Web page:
The Kolel Yad Shaul, simply known in Johannesburg as ‘’The Kollel”, has been in the forefront of strengthening and reintroducing Torah true Yiddishkeit in South Africa for over 40 years. It arose from inspiration of the Adas Yeshurun Community. The first Rosh Kollel was Rav Mordechai Shakovitzky ZT’L , who started a Chozer Bitshuva revolution in South Africa. The current Rosh Kollel is Rav Boruch Dov Grossnass , shlita.
One key aspect of any Kollel is its Otzar – the Otzar started from humble beginnings and grew gradually over the years. In 2008, a new effort was made to upgrade the Otzar to a new level of breadth and depth of coverage. This ongoing process has brought the number of Sforim to over 8000.
It is unique in that it caters for every section of the community – one often finds sets or individual sforim in Loshen Hakodesh, both older and newly-revised modern-print editions, as well as English versions adjacent on the same shelf.
Another unique feature is that men, women and children are all catered for in their own areas. Children can find stimulating material in Hebrew or English, in book or even ‘’comic’’ form. Anyone can spend pleasant hours exploring in the reading rooms.
A single digital integrated kiosk of Otzar Hachochma, Otzros Haposkim, Hebrewbooks and Kol Haloshen was designed and implemented.
The Otzar is divided into many very specific subsections. Whole sections exist on Haggodas, Pirkei Avos, Peirushim on Tehillim, Peirushim on Tefilla, Churban Europe, Biographies, Shalom Bayis, Chinuch, Daf Yomi Resources,many subdivisions of Halocha Sforim, plus all the major sections which one would expect in an Otzar for the most advanced Torah study. Biographies from the major Torah orientated magazines over the past 40 years have been filed for easy reference. Sections on Torah and Science, Geula, Maps and charts etc give one some idea of the scope of the coverage. Besides the wide range of Peirushim in general, in the Peirushim on Chumash section, for example, one whole shelf is devoted to Peirushim on Targum Onkelos, one to Peirushim on Targum Yonoson, several to Peirushim on Rashi, Ramban, Malbim , Torah Temima etc . New sections include Halocha for Young Readers, Wisdom of the Aleph Beis (all bilingual) etc.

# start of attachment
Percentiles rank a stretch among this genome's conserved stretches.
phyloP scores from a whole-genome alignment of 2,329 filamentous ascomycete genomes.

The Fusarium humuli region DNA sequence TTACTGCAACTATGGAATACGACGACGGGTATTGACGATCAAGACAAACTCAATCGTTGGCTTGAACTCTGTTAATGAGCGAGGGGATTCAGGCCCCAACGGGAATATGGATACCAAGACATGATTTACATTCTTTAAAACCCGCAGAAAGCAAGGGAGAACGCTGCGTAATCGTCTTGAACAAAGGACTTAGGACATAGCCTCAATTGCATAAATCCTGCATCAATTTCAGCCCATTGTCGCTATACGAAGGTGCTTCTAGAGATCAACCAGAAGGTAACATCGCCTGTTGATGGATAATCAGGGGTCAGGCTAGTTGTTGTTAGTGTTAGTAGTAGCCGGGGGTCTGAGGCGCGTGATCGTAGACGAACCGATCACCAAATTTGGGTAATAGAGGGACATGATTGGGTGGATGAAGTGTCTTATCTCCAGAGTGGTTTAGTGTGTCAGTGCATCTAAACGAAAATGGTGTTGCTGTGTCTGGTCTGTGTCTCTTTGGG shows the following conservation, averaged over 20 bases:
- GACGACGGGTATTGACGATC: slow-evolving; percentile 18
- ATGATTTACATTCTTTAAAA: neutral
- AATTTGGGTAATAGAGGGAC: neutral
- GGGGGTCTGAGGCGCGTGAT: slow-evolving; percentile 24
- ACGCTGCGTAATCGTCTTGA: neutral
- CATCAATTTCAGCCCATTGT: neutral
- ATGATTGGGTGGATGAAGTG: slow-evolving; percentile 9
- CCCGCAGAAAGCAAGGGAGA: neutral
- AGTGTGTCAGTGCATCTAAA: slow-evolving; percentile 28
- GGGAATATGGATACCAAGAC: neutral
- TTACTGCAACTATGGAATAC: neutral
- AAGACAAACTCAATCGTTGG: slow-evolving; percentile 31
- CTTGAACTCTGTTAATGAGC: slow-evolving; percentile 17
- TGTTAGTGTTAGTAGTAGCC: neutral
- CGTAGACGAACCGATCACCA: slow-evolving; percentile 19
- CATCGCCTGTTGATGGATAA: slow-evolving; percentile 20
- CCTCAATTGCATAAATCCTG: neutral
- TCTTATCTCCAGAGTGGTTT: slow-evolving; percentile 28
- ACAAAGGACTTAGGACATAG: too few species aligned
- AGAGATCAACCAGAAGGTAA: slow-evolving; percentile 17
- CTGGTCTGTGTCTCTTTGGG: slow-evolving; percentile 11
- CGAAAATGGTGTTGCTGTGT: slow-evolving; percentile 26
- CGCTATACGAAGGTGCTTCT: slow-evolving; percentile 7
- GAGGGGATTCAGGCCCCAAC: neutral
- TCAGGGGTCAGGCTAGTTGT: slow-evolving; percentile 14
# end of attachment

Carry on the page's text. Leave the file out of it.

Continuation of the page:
Reduced-size photocopies of title pages are inserted inside front covers to act as cross-references to other sforim by the same mechaber in other sections.
A floor plan of the entire Beis medrash and all the Otzar areas, with colour coding, acts as guide for visitors to finding specific sections. (See Gallery – Video of floor plan)
One probably unique feature is the use of a three- part colour coding system: a 12mm colour sticker at the top of the spine is common to all sforim along one wall of one otzar; a 6mm colour sticker placed over the centre of the 12mm one is common to all sforim in one whole column of book-shelves along that wall; the colour sticker at the lower edge of the spine is common to sforim on one shelf. The system is simple and works very well – any sefer can be returned to its place in a quick three-step process – find the wall, then the column and then the shelf.